iPad Mini Creates New Lines in a City Already Suffering Them

New Yorkers and stranded visitors are lining up for the iPad Mini, as thousands less happily stand in lines for gasoline and limited bus and subway services.

Apple's WiFi-only iPad Mini went on sale Fri., Nov. 2.

In the half of Manhattan entering its fourth day of dark apartments and flooded streets, where approximately 226,000 people remain without power following the Oct. 29 thrashing by Hurricane Sandy, Apple Stores remain shuttered.

"We are temporarily closed and hope to reopen soon," says a sign on the Website of Apple's SoHo store, repeating the sentiments of a physical sign outside the actual location.

But from roughly the Empire State Building north—a separate land of warm showers and charged cell phones—people lined up for the first iPad to fit in a single hand.

While residents of New York and New Jersey stood on painfully long lines for buses and subways and much-needed gasoline, at Apple's flagship cube store at the foot of Central Park, the iPad-desirous began lining up as early as 10 p.m. Nov. 1, according to Cnet. The tech site interviewed the person on line—a 21-year-old from Queens who still has no power at home but plans to return with a fully charged white 16GB iPad Mini.

Apple will sell the 16GB model for $329, a 32GB for $429 and a 64GB for $529. In the coming weeks, Sprint, Verizon and AT&T will sell models able to connect to their 4G networks, in white-on-silver or black-on-slate, for $459, $559 and $659.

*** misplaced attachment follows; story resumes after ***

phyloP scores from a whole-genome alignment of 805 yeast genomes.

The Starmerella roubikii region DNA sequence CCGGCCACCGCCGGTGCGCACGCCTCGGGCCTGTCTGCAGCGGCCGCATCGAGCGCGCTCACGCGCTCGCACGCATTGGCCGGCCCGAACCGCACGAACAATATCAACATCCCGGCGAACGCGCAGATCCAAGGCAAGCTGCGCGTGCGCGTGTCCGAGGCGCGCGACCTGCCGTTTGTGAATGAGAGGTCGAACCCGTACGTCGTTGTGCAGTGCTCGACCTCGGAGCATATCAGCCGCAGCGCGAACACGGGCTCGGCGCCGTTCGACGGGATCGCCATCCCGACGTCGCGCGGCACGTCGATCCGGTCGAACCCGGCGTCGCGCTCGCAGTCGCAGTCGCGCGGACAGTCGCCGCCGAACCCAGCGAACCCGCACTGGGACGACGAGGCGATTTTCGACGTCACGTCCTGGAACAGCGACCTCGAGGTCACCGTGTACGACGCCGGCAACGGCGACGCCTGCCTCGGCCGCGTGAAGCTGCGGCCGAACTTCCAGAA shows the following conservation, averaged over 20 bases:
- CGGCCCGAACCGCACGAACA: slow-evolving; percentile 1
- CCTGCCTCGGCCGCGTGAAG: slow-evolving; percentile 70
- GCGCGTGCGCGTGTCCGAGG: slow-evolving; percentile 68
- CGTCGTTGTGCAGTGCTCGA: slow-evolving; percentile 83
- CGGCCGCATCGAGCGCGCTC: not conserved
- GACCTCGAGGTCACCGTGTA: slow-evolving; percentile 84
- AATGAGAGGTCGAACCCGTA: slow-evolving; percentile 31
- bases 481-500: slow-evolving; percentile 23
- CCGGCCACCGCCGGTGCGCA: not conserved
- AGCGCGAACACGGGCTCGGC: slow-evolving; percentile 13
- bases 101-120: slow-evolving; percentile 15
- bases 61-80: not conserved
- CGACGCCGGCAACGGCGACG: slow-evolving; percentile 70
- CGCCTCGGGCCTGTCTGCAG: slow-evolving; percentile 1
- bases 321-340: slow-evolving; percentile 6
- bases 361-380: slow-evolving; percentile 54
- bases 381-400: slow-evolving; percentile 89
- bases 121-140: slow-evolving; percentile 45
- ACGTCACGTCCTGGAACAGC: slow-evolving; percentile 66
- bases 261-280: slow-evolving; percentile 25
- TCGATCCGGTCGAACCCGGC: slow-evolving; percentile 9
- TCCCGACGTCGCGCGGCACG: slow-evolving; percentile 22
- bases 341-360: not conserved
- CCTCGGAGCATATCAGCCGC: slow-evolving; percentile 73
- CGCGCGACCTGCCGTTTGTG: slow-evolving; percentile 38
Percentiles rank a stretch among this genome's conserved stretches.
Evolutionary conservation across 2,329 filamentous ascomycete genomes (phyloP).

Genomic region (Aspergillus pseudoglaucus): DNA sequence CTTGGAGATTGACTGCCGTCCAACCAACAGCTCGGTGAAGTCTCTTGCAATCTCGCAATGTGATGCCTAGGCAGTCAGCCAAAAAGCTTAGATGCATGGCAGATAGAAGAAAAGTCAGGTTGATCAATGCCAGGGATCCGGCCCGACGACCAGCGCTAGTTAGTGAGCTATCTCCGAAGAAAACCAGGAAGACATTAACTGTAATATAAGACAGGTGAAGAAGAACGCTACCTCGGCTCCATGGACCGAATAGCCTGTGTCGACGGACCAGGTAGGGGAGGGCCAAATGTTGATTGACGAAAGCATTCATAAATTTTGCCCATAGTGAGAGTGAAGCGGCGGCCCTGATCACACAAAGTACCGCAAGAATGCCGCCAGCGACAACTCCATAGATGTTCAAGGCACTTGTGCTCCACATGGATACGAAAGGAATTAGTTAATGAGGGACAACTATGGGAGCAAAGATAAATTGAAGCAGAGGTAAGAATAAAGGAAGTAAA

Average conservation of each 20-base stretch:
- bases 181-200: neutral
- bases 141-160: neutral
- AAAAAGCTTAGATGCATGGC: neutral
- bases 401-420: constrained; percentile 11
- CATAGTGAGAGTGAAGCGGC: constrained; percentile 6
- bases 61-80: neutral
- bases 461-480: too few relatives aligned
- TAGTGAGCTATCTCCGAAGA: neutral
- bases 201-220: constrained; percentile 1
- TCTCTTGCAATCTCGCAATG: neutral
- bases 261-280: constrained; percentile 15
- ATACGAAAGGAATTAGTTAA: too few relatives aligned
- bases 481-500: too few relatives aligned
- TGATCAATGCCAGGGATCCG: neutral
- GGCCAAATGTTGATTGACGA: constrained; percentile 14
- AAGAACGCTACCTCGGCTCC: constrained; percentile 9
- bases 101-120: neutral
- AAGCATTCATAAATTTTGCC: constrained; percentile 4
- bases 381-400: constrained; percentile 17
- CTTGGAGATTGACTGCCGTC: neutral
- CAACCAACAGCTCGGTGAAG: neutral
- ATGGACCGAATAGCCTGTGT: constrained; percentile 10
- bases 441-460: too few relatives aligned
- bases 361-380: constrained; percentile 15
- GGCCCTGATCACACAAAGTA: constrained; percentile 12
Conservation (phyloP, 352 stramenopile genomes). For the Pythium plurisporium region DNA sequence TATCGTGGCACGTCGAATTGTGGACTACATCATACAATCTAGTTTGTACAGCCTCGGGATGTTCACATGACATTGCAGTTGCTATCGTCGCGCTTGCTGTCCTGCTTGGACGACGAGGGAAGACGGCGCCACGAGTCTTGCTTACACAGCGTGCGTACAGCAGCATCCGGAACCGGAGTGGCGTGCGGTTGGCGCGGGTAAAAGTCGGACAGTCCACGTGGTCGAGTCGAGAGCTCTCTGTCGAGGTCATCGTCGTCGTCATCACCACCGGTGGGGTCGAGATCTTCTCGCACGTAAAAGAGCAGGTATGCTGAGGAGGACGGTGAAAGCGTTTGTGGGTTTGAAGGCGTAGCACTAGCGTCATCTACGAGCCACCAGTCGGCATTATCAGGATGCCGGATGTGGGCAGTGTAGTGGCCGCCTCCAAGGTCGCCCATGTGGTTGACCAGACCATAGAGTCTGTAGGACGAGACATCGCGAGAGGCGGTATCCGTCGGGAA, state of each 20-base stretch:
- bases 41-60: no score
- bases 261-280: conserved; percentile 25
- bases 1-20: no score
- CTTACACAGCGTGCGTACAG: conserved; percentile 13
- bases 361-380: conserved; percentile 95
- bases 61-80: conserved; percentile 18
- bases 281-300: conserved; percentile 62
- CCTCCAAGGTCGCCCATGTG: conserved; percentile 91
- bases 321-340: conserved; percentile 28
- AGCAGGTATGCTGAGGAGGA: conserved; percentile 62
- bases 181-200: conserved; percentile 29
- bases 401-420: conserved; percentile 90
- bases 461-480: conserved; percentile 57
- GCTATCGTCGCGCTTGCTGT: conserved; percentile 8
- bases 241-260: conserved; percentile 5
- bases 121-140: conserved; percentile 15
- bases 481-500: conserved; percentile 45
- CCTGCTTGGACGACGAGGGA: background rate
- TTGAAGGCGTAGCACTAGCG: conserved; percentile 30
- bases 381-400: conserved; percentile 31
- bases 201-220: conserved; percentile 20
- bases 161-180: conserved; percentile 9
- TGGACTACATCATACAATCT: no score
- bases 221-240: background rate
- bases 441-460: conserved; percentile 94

Earlier reviewers found the battery on the Mini to exceed Apple's promise of 10 hours—of which some users may for now be counting every minute.

According to The New York Times, 84,000 people in Queens are still without power, as are 54,000 in Staten Island, 35,000 people in Brooklyn and 31,000 in the Bronx. Power is expected to be returned to the southern-most tip of Manhattan, around Wall Street, Friday evening, and areas west of Broadway should light up again by Saturday. But many other New Yorkers will have to wait longer.

Carriers in New York and elsewhere also continue to scramble to get their networks fully working again. The Federal Communications Commission (FCC) said in a Nov. 1 statement that as of that morning, only 19 percent of cell sites were down—an improvement from the approximately 25 percent immediately following Sandy's arrival.

"This figure includes many cases where cell sites that are otherwise operational are effectively inoperable because of outages in other parts of the communications infrastructure, which is highly interdependent," the FCC continued. "With regards to cable services, it appears that outages have declined to approximately 12 to 14 percent, from initial outage estimates of 25 percent."

Also now on sale is the fourth-generation iPad, which, arriving in the shadow of the Mini and just six months after the third-generation, has received a fraction of the attention lavished on previous models. There's again a 9.7-inch Retina display, but now also Apple's A6X processor—with double the speed of the A5X—and Apple's new Lightning port, which will make it incompatible with older accessories. As with the iPhone, some will find this cause for complaint. Others, however, will have more to worry about.